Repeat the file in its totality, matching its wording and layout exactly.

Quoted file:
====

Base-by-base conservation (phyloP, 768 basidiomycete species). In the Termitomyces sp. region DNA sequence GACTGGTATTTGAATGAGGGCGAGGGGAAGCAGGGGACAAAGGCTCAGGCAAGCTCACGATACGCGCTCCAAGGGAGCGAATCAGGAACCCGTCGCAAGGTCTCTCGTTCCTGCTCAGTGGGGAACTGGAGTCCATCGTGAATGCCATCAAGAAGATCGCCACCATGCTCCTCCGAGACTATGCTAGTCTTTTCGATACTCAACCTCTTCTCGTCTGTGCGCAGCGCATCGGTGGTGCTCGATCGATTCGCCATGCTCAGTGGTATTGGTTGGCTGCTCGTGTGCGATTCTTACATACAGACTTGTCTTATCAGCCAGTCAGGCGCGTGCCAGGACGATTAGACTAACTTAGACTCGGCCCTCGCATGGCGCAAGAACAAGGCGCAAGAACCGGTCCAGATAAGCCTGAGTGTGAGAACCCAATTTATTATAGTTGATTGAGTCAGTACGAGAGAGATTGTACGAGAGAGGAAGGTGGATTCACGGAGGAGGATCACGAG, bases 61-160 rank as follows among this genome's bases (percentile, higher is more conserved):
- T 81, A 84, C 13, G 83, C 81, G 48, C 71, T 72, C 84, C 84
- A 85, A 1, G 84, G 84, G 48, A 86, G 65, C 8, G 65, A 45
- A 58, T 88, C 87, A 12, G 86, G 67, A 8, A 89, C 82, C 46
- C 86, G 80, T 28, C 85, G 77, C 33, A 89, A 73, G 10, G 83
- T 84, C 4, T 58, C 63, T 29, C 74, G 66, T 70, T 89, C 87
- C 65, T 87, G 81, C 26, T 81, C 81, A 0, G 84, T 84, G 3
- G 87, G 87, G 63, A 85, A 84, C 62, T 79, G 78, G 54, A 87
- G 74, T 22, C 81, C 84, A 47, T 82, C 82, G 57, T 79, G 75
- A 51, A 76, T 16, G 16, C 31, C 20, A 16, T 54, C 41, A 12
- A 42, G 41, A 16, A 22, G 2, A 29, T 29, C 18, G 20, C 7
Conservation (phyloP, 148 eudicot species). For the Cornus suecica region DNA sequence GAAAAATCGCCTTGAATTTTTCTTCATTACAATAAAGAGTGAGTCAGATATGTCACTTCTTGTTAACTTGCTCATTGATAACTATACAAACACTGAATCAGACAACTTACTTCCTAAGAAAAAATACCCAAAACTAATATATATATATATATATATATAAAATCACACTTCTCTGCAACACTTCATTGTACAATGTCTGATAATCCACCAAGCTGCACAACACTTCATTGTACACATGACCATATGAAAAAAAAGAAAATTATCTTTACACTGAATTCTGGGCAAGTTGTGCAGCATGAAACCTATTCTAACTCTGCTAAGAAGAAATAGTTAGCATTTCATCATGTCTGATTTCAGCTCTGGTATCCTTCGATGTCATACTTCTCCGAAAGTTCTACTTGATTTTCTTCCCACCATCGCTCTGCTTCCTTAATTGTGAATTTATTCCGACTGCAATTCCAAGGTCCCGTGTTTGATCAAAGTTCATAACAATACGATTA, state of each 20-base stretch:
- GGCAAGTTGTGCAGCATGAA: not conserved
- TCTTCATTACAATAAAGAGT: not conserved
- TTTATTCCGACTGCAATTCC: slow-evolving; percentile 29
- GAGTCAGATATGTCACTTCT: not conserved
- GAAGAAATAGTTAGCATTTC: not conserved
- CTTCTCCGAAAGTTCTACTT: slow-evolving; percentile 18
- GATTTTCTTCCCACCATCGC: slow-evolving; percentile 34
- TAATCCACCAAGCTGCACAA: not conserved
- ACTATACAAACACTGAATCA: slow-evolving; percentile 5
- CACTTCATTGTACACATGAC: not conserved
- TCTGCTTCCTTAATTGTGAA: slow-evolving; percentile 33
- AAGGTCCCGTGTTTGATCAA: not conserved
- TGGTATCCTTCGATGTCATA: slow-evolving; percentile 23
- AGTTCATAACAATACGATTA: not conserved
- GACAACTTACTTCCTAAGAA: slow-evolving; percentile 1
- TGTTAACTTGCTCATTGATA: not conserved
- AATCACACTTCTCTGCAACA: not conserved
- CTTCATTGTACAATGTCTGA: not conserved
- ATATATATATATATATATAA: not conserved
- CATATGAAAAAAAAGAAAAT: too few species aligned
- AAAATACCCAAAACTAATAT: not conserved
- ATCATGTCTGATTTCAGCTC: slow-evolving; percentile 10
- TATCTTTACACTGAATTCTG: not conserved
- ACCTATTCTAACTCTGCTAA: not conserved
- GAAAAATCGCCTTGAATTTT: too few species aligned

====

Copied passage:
Base-by-base conservation (phyloP, 768 basidiomycete species). In the Termitomyces sp. region DNA sequence GACTGGTATTTGAATGAGGGCGAGGGGAAGCAGGGGACAAAGGCTCAGGCAAGCTCACGATACGCGCTCCAAGGGAGCGAATCAGGAACCCGTCGCAAGGTCTCTCGTTCCTGCTCAGTGGGGAACTGGAGTCCATCGTGAATGCCATCAAGAAGATCGCCACCATGCTCCTCCGAGACTATGCTAGTCTTTTCGATACTCAACCTCTTCTCGTCTGTGCGCAGCGCATCGGTGGTGCTCGATCGATTCGCCATGCTCAGTGGTATTGGTTGGCTGCTCGTGTGCGATTCTTACATACAGACTTGTCTTATCAGCCAGTCAGGCGCGTGCCAGGACGATTAGACTAACTTAGACTCGGCCCTCGCATGGCGCAAGAACAAGGCGCAAGAACCGGTCCAGATAAGCCTGAGTGTGAGAACCCAATTTATTATAGTTGATTGAGTCAGTACGAGAGAGATTGTACGAGAGAGGAAGGTGGATTCACGGAGGAGGATCACGAG, bases 61-160 rank as follows among this genome's bases (percentile, higher is more conserved):
- T 81, A 84, C 13, G 83, C 81, G 48, C 71, T 72, C 84, C 84
- A 85, A 1, G 84, G 84, G 48, A 86, G 65, C 8, G 65, A 45
- A 58, T 88, C 87, A 12, G 86, G 67, A 8, A 89, C 82, C 46
- C 86, G 80, T 28, C 85, G 77, C 33, A 89, A 73, G 10, G 83
- T 84, C 4, T 58, C 63, T 29, C 74, G 66, T 70, T 89, C 87
- C 65, T 87, G 81, C 26, T 81, C 81, A 0, G 84, T 84, G 3
- G 87, G 87, G 63, A 85, A 84, C 62, T 79, G 78, G 54, A 87
- G 74, T 22, C 81, C 84, A 47, T 82, C 82, G 57, T 79, G 75
- A 51, A 76, T 16, G 16, C 31, C 20, A 16, T 54, C 41, A 12
- A 42, G 41, A 16, A 22, G 2, A 29, T 29, C 18, G 20, C 7
Conservation (phyloP, 148 eudicot species). For the Cornus suecica region DNA sequence GAAAAATCGCCTTGAATTTTTCTTCATTACAATAAAGAGTGAGTCAGATATGTCACTTCTTGTTAACTTGCTCATTGATAACTATACAAACACTGAATCAGACAACTTACTTCCTAAGAAAAAATACCCAAAACTAATATATATATATATATATATATAAAATCACACTTCTCTGCAACACTTCATTGTACAATGTCTGATAATCCACCAAGCTGCACAACACTTCATTGTACACATGACCATATGAAAAAAAAGAAAATTATCTTTACACTGAATTCTGGGCAAGTTGTGCAGCATGAAACCTATTCTAACTCTGCTAAGAAGAAATAGTTAGCATTTCATCATGTCTGATTTCAGCTCTGGTATCCTTCGATGTCATACTTCTCCGAAAGTTCTACTTGATTTTCTTCCCACCATCGCTCTGCTTCCTTAATTGTGAATTTATTCCGACTGCAATTCCAAGGTCCCGTGTTTGATCAAAGTTCATAACAATACGATTA, state of each 20-base stretch:
- GGCAAGTTGTGCAGCATGAA: not conserved
- TCTTCATTACAATAAAGAGT: not conserved
- TTTATTCCGACTGCAATTCC: slow-evolving; percentile 29
- GAGTCAGATATGTCACTTCT: not conserved
- GAAGAAATAGTTAGCATTTC: not conserved
- CTTCTCCGAAAGTTCTACTT: slow-evolving; percentile 18
- GATTTTCTTCCCACCATCGC: slow-evolving; percentile 34
- TAATCCACCAAGCTGCACAA: not conserved
- ACTATACAAACACTGAATCA: slow-evolving; percentile 5
- CACTTCATTGTACACATGAC: not conserved
- TCTGCTTCCTTAATTGTGAA: slow-evolving; percentile 33
- AAGGTCCCGTGTTTGATCAA: not conserved
- TGGTATCCTTCGATGTCATA: slow-evolving; percentile 23
- AGTTCATAACAATACGATTA: not conserved
- GACAACTTACTTCCTAAGAA: slow-evolving; percentile 1
- TGTTAACTTGCTCATTGATA: not conserved
- AATCACACTTCTCTGCAACA: not conserved
- CTTCATTGTACAATGTCTGA: not conserved
- ATATATATATATATATATAA: not conserved
- CATATGAAAAAAAAGAAAAT: too few species aligned
- AAAATACCCAAAACTAATAT: not conserved
- ATCATGTCTGATTTCAGCTC: slow-evolving; percentile 10
- TATCTTTACACTGAATTCTG: not conserved
- ACCTATTCTAACTCTGCTAA: not conserved
- GAAAAATCGCCTTGAATTTT: too few species aligned